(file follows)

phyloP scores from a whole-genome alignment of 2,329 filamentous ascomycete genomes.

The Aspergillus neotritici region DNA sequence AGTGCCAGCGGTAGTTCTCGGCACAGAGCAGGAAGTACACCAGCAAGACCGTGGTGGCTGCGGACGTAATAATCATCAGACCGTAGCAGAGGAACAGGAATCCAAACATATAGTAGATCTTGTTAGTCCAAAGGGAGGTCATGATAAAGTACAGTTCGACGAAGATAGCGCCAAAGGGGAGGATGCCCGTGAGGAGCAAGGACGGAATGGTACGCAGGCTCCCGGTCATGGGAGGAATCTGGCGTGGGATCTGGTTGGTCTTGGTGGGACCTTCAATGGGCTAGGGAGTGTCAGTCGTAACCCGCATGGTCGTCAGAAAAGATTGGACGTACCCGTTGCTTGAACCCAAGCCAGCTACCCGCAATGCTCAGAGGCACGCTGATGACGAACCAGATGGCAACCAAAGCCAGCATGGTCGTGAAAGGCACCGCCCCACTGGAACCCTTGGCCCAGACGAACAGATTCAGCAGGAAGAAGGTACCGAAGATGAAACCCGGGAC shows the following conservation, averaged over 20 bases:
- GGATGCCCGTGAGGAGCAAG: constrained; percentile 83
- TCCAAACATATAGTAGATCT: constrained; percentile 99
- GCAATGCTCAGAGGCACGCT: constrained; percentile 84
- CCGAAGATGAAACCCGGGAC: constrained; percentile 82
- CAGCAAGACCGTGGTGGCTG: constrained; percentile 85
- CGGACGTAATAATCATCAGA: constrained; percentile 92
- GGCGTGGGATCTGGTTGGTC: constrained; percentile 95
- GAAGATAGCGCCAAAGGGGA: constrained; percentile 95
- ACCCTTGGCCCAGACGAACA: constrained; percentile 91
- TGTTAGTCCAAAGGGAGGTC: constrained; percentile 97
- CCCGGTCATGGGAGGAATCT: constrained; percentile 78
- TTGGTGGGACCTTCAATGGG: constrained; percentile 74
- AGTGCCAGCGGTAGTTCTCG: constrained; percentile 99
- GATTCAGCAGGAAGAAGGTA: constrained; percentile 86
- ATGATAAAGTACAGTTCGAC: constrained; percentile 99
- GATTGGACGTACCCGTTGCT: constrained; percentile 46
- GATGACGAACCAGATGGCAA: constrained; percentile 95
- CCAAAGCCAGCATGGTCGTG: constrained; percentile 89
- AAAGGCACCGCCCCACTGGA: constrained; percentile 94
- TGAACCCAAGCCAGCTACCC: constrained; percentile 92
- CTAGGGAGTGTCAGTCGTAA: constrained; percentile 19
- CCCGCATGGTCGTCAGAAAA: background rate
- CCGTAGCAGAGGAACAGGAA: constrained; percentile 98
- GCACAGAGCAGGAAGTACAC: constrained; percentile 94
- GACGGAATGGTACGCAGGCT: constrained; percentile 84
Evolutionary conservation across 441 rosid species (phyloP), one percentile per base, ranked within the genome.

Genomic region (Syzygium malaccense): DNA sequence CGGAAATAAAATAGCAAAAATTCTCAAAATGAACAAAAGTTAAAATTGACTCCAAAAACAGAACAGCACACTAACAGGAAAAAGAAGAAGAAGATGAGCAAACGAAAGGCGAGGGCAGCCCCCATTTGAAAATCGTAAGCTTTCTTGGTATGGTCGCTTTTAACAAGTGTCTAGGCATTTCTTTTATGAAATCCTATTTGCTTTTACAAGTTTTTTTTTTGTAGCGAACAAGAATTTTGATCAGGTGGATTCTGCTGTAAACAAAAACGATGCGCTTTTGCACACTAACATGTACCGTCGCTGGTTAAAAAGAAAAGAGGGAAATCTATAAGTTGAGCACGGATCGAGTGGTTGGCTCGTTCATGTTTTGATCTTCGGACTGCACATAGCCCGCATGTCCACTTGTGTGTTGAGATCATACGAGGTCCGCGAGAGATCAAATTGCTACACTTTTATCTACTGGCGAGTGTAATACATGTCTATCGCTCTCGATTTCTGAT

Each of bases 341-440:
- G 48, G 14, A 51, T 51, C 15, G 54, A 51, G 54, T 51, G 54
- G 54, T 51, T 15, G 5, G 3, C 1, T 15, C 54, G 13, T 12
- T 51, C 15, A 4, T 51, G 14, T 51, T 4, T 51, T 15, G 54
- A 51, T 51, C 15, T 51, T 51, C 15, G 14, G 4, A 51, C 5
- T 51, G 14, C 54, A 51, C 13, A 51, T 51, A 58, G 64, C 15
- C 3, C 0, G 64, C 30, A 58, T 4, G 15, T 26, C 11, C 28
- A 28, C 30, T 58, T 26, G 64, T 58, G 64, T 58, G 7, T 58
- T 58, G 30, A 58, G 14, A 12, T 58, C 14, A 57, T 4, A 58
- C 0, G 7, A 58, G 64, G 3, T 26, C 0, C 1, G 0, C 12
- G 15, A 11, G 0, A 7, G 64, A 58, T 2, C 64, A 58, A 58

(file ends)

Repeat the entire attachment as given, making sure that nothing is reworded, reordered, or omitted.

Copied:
phyloP scores from a whole-genome alignment of 2,329 filamentous ascomycete genomes.

The Aspergillus neotritici region DNA sequence AGTGCCAGCGGTAGTTCTCGGCACAGAGCAGGAAGTACACCAGCAAGACCGTGGTGGCTGCGGACGTAATAATCATCAGACCGTAGCAGAGGAACAGGAATCCAAACATATAGTAGATCTTGTTAGTCCAAAGGGAGGTCATGATAAAGTACAGTTCGACGAAGATAGCGCCAAAGGGGAGGATGCCCGTGAGGAGCAAGGACGGAATGGTACGCAGGCTCCCGGTCATGGGAGGAATCTGGCGTGGGATCTGGTTGGTCTTGGTGGGACCTTCAATGGGCTAGGGAGTGTCAGTCGTAACCCGCATGGTCGTCAGAAAAGATTGGACGTACCCGTTGCTTGAACCCAAGCCAGCTACCCGCAATGCTCAGAGGCACGCTGATGACGAACCAGATGGCAACCAAAGCCAGCATGGTCGTGAAAGGCACCGCCCCACTGGAACCCTTGGCCCAGACGAACAGATTCAGCAGGAAGAAGGTACCGAAGATGAAACCCGGGAC shows the following conservation, averaged over 20 bases:
- GGATGCCCGTGAGGAGCAAG: constrained; percentile 83
- TCCAAACATATAGTAGATCT: constrained; percentile 99
- GCAATGCTCAGAGGCACGCT: constrained; percentile 84
- CCGAAGATGAAACCCGGGAC: constrained; percentile 82
- CAGCAAGACCGTGGTGGCTG: constrained; percentile 85
- CGGACGTAATAATCATCAGA: constrained; percentile 92
- GGCGTGGGATCTGGTTGGTC: constrained; percentile 95
- GAAGATAGCGCCAAAGGGGA: constrained; percentile 95
- ACCCTTGGCCCAGACGAACA: constrained; percentile 91
- TGTTAGTCCAAAGGGAGGTC: constrained; percentile 97
- CCCGGTCATGGGAGGAATCT: constrained; percentile 78
- TTGGTGGGACCTTCAATGGG: constrained; percentile 74
- AGTGCCAGCGGTAGTTCTCG: constrained; percentile 99
- GATTCAGCAGGAAGAAGGTA: constrained; percentile 86
- ATGATAAAGTACAGTTCGAC: constrained; percentile 99
- GATTGGACGTACCCGTTGCT: constrained; percentile 46
- GATGACGAACCAGATGGCAA: constrained; percentile 95
- CCAAAGCCAGCATGGTCGTG: constrained; percentile 89
- AAAGGCACCGCCCCACTGGA: constrained; percentile 94
- TGAACCCAAGCCAGCTACCC: constrained; percentile 92
- CTAGGGAGTGTCAGTCGTAA: constrained; percentile 19
- CCCGCATGGTCGTCAGAAAA: background rate
- CCGTAGCAGAGGAACAGGAA: constrained; percentile 98
- GCACAGAGCAGGAAGTACAC: constrained; percentile 94
- GACGGAATGGTACGCAGGCT: constrained; percentile 84
Evolutionary conservation across 441 rosid species (phyloP), one percentile per base, ranked within the genome.

Genomic region (Syzygium malaccense): DNA sequence CGGAAATAAAATAGCAAAAATTCTCAAAATGAACAAAAGTTAAAATTGACTCCAAAAACAGAACAGCACACTAACAGGAAAAAGAAGAAGAAGATGAGCAAACGAAAGGCGAGGGCAGCCCCCATTTGAAAATCGTAAGCTTTCTTGGTATGGTCGCTTTTAACAAGTGTCTAGGCATTTCTTTTATGAAATCCTATTTGCTTTTACAAGTTTTTTTTTTGTAGCGAACAAGAATTTTGATCAGGTGGATTCTGCTGTAAACAAAAACGATGCGCTTTTGCACACTAACATGTACCGTCGCTGGTTAAAAAGAAAAGAGGGAAATCTATAAGTTGAGCACGGATCGAGTGGTTGGCTCGTTCATGTTTTGATCTTCGGACTGCACATAGCCCGCATGTCCACTTGTGTGTTGAGATCATACGAGGTCCGCGAGAGATCAAATTGCTACACTTTTATCTACTGGCGAGTGTAATACATGTCTATCGCTCTCGATTTCTGAT

Each of bases 341-440:
- G 48, G 14, A 51, T 51, C 15, G 54, A 51, G 54, T 51, G 54
- G 54, T 51, T 15, G 5, G 3, C 1, T 15, C 54, G 13, T 12
- T 51, C 15, A 4, T 51, G 14, T 51, T 4, T 51, T 15, G 54
- A 51, T 51, C 15, T 51, T 51, C 15, G 14, G 4, A 51, C 5
- T 51, G 14, C 54, A 51, C 13, A 51, T 51, A 58, G 64, C 15
- C 3, C 0, G 64, C 30, A 58, T 4, G 15, T 26, C 11, C 28
- A 28, C 30, T 58, T 26, G 64, T 58, G 64, T 58, G 7, T 58
- T 58, G 30, A 58, G 14, A 12, T 58, C 14, A 57, T 4, A 58
- C 0, G 7, A 58, G 64, G 3, T 26, C 0, C 1, G 0, C 12
- G 15, A 11, G 0, A 7, G 64, A 58, T 2, C 64, A 58, A 58